To put this in perspective, last night Ontario announced the list of essential services that can stay open during the pandemic. Liquor stores were right at the top.

“All the Alpine was gone,” says Mottershall. “The Moosehead, the Schooner, all ripped off the shelves. The rum section was devastated; whisky as well. The vodka was like the toilet paper section at the grocery store. We wish we got more, but it’s hard to know what to do. Like how many beers will you drink when you’re in quarantine?”

Photo courtesy of Copper Bottom Brewing.Inside Copper Bottom Brewing.

Alpine, Schooner, and Moosehead are among the most popular beer brands on the island—the Maritime equivalent to Schlitz, PBR, and Old Milkwaukee. Five years ago that slowly started to change, when craft beer began to invade PEI. There are currently seven independent breweries operating, with another due to open this summer. And in a time when everyone is on lockdown, those brewers are working hard to get their beers out to fans—and potential converts—in an effort to stay in business, but also provide some sense of normalcy for the population. 

After the mayhem of March 19, the Provincial government allowed craft brewers to keep selling, as well as agency liquor retailers, located in a few gas stations and corner stores.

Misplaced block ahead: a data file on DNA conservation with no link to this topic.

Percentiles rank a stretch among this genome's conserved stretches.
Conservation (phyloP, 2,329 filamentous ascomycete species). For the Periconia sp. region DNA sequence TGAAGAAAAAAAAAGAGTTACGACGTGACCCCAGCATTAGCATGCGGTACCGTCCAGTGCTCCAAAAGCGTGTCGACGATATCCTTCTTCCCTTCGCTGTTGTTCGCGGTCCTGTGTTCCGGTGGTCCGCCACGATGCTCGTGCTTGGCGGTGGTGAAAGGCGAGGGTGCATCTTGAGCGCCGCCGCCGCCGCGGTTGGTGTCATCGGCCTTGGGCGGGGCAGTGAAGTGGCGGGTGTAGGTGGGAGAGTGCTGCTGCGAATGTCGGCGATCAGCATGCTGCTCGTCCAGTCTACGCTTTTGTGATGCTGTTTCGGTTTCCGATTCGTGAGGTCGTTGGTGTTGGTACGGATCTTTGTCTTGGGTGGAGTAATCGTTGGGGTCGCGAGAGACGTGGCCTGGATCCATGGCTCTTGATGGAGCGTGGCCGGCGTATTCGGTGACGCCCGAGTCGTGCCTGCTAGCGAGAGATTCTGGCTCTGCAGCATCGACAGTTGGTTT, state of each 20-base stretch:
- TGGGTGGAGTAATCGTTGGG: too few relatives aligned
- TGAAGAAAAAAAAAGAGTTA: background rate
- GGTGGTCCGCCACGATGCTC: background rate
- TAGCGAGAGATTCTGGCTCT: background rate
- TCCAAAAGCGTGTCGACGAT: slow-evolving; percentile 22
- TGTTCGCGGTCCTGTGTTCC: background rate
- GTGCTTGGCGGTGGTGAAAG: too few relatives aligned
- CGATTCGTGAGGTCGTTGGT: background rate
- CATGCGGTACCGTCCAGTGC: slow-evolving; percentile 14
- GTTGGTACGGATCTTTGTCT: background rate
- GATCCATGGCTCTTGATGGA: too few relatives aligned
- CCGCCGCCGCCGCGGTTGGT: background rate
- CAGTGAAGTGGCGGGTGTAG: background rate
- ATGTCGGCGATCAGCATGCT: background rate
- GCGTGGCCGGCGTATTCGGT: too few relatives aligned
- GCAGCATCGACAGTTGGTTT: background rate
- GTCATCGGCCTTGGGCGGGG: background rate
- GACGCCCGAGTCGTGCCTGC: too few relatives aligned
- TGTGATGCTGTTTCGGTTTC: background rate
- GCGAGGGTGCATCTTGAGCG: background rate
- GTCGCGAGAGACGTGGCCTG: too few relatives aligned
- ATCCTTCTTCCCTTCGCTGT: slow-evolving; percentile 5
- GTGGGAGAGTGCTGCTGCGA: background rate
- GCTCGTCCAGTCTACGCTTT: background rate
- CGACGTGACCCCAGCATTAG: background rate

“The government didn’t expect that rush on the liquor stores,” says Alex Clark of EverMoore Brewing Company in Summerside, PEI. He had shut down his taproom on March 14. Now he’s prepping his skeleton crew to re-open for sales out of the garage door at the back of his brewery. “We don’t have a lot of pull on social media—we’re going to put a little sign by the road. I honestly hope we’re not too busy. We’re all alone out here and could get overrun pretty quick.” 

Holly Chiasson works at Crowbush golf course and grew up in Georgetown, PEI. “I’m from a small, rural town and we stick to what we know. I always compare drinking on the island to the Last Supper: it brings everyone together, it’s the breaking of the bread. To go to someone’s shed, start a fire and crush a case of Schooner—it’s a huge part of our culture.” When craft beer came to the island she was intrigued and soon became a convert. “Instead of a vodka soda I could ask for something on tap that’s local.”

Back in Montague, Mottershall is lucky to live within walking distance of Copper Bottom Brewing. Ken Spears and Ashley Condon were the first to open a craft brewery in King's County, in 2017 in the old Eastern Graphic newspaper building. “We’ve seen a dramatic increase in sales.” Spears told me on Friday. “There’s no limit on what we can sell to a customer. People who might have ordered a single or a four-pack are now ordering by the caseload.” Like all the brewers I spoke to, Copper Bottom is keeping social distancing top of mind. “People order on the website,” explains Condon. “We have a social distancing promotion code for 10 percent off if they order online. Then they drive up, we put it in the trunk, and they drive away.”